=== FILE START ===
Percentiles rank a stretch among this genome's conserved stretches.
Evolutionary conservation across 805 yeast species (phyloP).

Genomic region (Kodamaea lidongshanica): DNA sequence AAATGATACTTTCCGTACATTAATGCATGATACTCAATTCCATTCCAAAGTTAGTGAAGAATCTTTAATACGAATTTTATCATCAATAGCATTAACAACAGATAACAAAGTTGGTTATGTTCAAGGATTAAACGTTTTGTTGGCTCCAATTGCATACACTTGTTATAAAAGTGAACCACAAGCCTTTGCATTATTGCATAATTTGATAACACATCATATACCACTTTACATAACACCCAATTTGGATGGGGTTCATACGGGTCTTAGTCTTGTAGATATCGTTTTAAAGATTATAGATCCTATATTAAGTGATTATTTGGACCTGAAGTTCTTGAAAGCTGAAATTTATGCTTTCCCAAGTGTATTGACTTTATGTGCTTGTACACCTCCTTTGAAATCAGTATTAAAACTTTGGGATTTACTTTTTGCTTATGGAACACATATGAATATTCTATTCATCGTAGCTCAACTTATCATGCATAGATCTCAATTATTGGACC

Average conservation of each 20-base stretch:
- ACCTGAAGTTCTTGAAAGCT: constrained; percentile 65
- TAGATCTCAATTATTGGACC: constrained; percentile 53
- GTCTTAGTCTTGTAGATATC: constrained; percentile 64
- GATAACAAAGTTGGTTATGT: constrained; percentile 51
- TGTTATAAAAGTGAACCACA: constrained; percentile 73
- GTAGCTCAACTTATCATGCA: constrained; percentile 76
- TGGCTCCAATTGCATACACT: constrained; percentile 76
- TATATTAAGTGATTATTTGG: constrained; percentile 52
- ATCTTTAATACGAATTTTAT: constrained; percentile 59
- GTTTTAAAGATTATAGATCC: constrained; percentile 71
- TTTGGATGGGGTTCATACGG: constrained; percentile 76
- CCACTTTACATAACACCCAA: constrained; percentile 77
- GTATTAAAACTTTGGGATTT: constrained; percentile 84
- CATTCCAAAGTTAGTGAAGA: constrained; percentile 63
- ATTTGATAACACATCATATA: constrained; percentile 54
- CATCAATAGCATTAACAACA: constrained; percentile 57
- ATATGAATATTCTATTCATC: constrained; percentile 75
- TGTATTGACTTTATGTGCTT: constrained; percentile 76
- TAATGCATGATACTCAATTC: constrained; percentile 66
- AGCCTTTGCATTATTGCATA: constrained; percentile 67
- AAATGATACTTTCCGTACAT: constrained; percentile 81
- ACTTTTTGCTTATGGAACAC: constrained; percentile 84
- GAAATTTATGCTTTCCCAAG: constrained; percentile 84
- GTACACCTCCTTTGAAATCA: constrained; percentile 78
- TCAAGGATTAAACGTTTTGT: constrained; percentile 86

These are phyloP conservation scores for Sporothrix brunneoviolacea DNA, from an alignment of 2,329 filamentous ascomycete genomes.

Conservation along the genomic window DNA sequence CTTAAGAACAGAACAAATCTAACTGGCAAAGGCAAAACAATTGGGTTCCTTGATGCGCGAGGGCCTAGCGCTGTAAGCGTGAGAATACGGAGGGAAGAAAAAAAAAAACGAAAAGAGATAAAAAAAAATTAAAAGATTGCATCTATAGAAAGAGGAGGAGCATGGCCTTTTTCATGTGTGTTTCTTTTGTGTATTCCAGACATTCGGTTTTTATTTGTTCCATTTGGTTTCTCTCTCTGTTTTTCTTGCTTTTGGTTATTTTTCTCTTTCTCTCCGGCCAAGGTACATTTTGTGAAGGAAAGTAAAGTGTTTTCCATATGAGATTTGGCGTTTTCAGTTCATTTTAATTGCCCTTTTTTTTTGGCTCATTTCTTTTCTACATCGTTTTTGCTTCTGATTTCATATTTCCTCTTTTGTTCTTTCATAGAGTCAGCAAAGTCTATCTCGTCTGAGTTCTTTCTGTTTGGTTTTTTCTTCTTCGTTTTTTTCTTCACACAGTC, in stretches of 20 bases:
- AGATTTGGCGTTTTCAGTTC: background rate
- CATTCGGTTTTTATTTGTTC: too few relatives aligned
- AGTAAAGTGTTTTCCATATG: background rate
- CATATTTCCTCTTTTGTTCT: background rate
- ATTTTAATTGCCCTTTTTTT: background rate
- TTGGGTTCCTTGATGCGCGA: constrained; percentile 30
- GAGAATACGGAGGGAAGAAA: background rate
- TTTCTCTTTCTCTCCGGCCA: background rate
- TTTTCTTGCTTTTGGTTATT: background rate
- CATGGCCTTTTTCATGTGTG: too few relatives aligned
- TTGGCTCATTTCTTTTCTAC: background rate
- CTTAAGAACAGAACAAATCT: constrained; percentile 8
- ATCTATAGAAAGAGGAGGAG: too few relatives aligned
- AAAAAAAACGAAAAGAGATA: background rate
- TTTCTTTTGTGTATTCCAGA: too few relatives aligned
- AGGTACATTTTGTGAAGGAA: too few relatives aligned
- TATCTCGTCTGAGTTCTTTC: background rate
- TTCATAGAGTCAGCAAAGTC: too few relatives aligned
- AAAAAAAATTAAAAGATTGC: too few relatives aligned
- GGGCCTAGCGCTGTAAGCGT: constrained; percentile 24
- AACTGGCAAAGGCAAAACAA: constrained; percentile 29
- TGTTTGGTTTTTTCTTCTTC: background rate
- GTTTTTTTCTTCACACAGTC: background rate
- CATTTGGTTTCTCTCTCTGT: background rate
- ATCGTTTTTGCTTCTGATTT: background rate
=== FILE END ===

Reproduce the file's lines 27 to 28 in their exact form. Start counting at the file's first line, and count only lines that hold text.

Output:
- GAAATTTATGCTTTCCCAAG: constrained; percentile 84
- GTACACCTCCTTTGAAATCA: constrained; percentile 78